Actress and former schoolteacher Jane Seaman of Los Altos Hills has spent 15,000 hours -- or 1.7 years of her life -- reading out loud in an empty room.
For the last 43 years, Seaman has gone to a recording studio in Palo Alto to read literature and law books that become part of an online audio-textbook library for people who cannot read on their own.
She is one of 114 volunteers for the Northern California division of Recording for the Blind & Dyslexic who will be recognized at an awards reception in Palo Alto Sunday (Aug. 8). The Palo Alto studio is part of a national nonprofit organization, headquartered in New Jersey, that records textbooks for people with visual or learning disabilities.
Seaman shied away from calling her reading a "labor of love" because it is a trite expression.
But, she said, "It's been a very rewarding personal experience for me in so many ways, and I'm just happy that I'm still able to do it."
Seaman records in four-hour sessions three times a week. She is currently reading a biography of Charlotte Bronte and short stories for a literary anthology. Volunteers typically record texts that align with their expertise.
"I can do words but please don't give me numbers," Seaman said.
Her favorite subject matter is poetry and plays, especially those she has performed on stage.
"I feel I have an understanding of it and can bring something to it that another person might not be able to," she said. Besides, in the studio she can even play Hamlet, she said.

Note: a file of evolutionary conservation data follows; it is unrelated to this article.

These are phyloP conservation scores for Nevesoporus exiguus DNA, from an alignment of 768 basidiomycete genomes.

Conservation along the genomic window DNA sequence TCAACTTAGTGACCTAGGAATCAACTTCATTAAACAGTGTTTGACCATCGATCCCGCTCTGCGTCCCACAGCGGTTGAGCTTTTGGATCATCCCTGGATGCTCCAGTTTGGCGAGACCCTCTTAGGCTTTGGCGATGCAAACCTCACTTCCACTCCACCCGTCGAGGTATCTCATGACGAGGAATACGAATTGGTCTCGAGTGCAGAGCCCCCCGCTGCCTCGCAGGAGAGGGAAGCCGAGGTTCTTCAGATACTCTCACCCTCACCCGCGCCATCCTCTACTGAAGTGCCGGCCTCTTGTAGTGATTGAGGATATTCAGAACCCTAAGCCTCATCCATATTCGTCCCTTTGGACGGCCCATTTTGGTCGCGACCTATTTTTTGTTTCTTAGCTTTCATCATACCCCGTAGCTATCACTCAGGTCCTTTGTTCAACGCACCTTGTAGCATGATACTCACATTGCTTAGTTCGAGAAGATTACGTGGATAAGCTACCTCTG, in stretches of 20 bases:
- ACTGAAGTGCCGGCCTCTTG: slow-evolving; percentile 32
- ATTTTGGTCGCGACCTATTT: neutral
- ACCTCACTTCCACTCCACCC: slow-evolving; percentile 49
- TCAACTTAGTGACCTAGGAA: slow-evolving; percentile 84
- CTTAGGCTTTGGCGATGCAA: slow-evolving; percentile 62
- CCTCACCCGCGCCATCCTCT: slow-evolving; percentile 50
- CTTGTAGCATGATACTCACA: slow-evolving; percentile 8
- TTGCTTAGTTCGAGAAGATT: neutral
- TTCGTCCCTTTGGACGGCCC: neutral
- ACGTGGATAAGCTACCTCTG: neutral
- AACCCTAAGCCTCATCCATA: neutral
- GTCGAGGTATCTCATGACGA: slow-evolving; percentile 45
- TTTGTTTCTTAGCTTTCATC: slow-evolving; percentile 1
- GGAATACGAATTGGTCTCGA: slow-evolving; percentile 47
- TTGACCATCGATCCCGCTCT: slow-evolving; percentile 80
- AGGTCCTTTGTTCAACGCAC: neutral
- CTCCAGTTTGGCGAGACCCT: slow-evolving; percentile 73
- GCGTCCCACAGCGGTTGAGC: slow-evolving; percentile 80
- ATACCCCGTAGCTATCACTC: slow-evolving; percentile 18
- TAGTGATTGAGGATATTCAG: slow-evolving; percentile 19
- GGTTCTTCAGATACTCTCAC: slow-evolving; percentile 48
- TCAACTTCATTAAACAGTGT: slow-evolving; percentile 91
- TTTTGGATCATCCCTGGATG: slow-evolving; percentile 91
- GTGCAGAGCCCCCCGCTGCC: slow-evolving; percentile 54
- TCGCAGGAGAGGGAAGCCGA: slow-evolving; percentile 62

Seaman began reading for the organization in 1967, when recordings were on reel-to-reel tapes. She had just finished playing Helen Keller's mother in a Palo Alto production of the "The Miracle Worker" when she came across an article about the organization.
"We had several blind children in the cast," she recalled. "I just had to develop, of course, a special feeling for children coping with this type of challenge."
Seaman's 15,000-hour milestone will be the highest spotlighted at Sunday's celebration, but other honorees have recorded up to 8,000 hours. Those honored include 32 volunteers from Palo Alto, 16 from Los Altos and 15 from Menlo Park, for reading more than 100 hours.
"It's well beyond time" that volunteers are honored for their dedication, said Trish Bubenik, the group's Northern California director.
Readers at the Palo Alto studio recorded almost 4,000 hours over the last year, primarily on technical topics and some in foreign languages, Bubenik said. Most volunteers are retired teachers or professors, and a few are voice-over professionals, she said.
Readers, who must speak clearly and be familiar with the subject matter, are currently recording textbooks as diverse as computer repair and differential equations.
"It's not a quick read," Bubenik said.
Unlike in most textbook recordings, readers also describe diagrams, photographs and other graphics.
The six-booth Palo Alto studio is the group's only one in Northern California, and the organization is hoping to expand it -- there is currently a waiting list to volunteer.
Host to the largest audio-textbook library in the country, the organization records all major textbooks and other texts based on user requests. The digitized books are available for free to 270,000 people -- including 5,000 in Northern California -- with documented visual impairments, learning disabilities or physical barriers to reading.
A New York librarian founded the organization after World War II -- she could not stand the thought that blinded veterans could not take advantage of educational benefits.
The organization is still passionate about literacy for persons of all ages, including young persons.
The idea is "to be able to ensure that a student who has difficulty reading, for whatever reason, is able to access the written word and learn and succeed. ... It's not just succeeding in school but succeeding in life," Bubenik said.